The film is presented in its original 1.33:1 aspect ratio. “This new 4K restoration was undertaken at the Cineteca di Bologna” from a 35 mm duplicate negative made in 1967. I don't think you can quite call the image quality “razor sharp” throughout. There are several scenes where faces and other details look a bit soft, but we're talking about a film made 90 years ago and now being sourced from a dupe negative made 40 years later. Black-and-white contrast is generally robust. Overall, the 1080p transfer looks quite pleasing, as good as you can reasonably expect for a 1928 film.

The linear PCM mono track only has to present the music which it does just fine. It's a bit flat but it was never meant to be a stereophonic blowout. Intertitle cards are in English, and no subtitles are provided.

Criterion has packed this release right to the tip of the big top.

The film is accompanied by a commentary by Chaplin biographer Jeffrey Vance.

The disc includes an interview (15 min.) with Eugene Chaplin, son of Charlie and Oona Chaplin. He takes viewers on a brief tour of the Chaplin family mansion in Switzerland and shares some home movies, most shot by Oona.

Film scholar Craig Barron, a familiar face to fans of Criterion's silent comedy releases, talks about the innovative visual effects used on “The Circus.” In this 20-minute piece, Barron goes into quite a bit of detail on the split screen techniques used to combine composite images. You mean Chaplin wasn't really up on that high wire and didn't really face down that roaring lion? This is a great piece.

“Chaplin Today: The Circus” (26 min.) is a 2003 documentary by Francois Ede and featuring some interviews with director Emir Kusturica, a big fan of the movie. There's some useful information here, but I didn't find this feature terribly enlightening or riveting.

In “Stepping Out” we're treated to approximately 40 minutes of outtakes from “The Circus.” Scholars Kevin Brownlow and David Gill screened many hours of outtakes from the Chaplin archives when they released the miniseries “The Unknown Chaplin” in 1983 (I remember I loved it, but it appears my no-doubt comprehensive review of the DVD has tragically been lost to history). One result of that project is the 10-minute scene included here, which they edited from “Circus” outtakes. It's mostly a scene of The Tramp taking Merna out on a date that, of course, goes wrong and, of course, involves twin boxers. This scene comes with a new score by Timothy Brock. We also get 30 more minutes of outtakes which are accompanied with narration by comedy choreographer Dan Kamin.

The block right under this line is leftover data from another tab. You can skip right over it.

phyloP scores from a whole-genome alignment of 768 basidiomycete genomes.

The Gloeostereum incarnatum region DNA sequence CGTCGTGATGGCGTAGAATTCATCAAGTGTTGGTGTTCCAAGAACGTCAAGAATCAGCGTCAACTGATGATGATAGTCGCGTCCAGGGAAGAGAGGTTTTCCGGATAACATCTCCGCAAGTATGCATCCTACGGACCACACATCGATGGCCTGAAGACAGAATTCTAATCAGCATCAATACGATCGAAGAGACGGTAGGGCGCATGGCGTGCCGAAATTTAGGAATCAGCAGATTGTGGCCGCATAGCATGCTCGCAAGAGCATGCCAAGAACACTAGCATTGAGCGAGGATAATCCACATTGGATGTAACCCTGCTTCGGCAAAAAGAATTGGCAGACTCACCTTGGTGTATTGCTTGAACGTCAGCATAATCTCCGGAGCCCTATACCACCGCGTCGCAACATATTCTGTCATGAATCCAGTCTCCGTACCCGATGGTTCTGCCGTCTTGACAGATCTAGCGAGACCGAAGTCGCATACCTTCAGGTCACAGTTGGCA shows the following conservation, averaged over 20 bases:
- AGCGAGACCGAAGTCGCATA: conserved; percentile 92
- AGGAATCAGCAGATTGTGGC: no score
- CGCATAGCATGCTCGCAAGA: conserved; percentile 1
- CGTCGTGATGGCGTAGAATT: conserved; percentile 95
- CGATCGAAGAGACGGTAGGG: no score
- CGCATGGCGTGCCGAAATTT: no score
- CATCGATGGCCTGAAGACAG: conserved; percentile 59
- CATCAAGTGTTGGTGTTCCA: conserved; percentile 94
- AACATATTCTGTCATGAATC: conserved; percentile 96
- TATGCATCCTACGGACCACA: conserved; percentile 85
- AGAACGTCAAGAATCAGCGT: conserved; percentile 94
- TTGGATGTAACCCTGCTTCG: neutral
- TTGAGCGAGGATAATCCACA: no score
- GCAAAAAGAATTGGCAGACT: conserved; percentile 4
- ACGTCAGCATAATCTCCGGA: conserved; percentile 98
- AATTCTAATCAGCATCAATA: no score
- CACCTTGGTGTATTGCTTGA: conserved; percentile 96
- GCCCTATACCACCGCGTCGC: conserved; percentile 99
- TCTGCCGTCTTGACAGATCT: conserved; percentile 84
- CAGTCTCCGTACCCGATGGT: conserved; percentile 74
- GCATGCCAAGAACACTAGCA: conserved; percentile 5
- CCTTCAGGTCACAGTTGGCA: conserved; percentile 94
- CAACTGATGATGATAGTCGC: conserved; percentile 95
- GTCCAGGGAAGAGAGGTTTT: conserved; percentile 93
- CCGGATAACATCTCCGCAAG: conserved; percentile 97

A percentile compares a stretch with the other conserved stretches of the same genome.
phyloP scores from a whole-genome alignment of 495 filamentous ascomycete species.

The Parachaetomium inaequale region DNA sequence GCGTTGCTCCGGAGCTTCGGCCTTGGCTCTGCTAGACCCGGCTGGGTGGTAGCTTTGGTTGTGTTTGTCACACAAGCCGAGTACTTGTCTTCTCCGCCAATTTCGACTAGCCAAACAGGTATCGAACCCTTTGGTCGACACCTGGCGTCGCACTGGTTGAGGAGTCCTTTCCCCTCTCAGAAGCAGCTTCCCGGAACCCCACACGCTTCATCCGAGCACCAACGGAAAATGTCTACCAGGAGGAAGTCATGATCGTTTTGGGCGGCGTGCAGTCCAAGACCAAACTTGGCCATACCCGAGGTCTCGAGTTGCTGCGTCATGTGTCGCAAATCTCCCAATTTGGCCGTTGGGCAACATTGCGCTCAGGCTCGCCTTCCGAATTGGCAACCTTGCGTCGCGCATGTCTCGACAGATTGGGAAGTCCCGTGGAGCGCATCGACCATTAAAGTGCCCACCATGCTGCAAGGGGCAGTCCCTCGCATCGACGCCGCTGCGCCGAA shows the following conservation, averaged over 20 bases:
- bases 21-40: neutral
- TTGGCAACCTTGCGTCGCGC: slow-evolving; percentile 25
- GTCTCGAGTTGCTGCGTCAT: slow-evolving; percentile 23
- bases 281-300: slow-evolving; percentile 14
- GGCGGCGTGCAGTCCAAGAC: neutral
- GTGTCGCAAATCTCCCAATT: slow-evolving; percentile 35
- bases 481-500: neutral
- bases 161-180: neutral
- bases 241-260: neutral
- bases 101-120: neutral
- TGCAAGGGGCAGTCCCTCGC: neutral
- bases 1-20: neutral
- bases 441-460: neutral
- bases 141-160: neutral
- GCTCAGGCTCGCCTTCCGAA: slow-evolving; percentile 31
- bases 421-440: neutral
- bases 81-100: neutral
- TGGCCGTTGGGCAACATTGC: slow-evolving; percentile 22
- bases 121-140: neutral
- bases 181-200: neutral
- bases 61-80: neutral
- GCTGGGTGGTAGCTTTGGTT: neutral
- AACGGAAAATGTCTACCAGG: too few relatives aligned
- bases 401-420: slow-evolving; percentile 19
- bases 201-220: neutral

“A Ring for Merna” (7 min.) includes a few more outtakes from the scene where The Tramp buys a wedding ring that he plans to give to Merna. Though this piece runs 7 minutes, there's only a few minutes of outtakes that are edited into where they would have been in the film.

We also get audio excerpts (10 min.) of an interview conducted by Jeffrey Vance of Eric James, Chaplin's musical collaborator.

“Swing Little Girl” provides five minutes of an audio recording session for the title song Chaplin composed for the re-release of “The Circus.” It was originally meant to be sung by Ken Barrie before Chaplin decided he was the right man for the job.

The attractions continue with silent publicity footage from the movie's Jan 27, 1928 premiere at Grauman's Chinese Theatre. It includes circus stars (both humans and other animals) along with many of the film celebrities of the day.

We also get a brief excerpt (5 min.) of a 1969 interview Chaplin conducted for reporters at his Swiss mansion.

Finally, the extras wrap up with two Re-Release Trailers (5 min. total)

The slim fold-out booklet features an incisive essay by critic Pamela Hutchinson.

Final Thoughts:
“The Circus” might get overlooked today both because Chaplin himself tended not to talk about it and because it arrived in the middle of the all-world sequence of “The Gold Rush” (1925), “City Lights” (1931), and “Modern Times” (1940). But on a gag per gag basis, it's as funny as any Chaplin comedy, though it might feel a bit slight in terms of narrative heft. Criterion has loaded this fairly short feature (72 min.) with a ton of extras, which should be enough to please any Chaplin aficionado.

Thursday, September 19, 2019

The Cloud-Capped Star

Criterion Collection, Blu-ray, Release Date Sep 10, 2019
Review by Christopher S. Long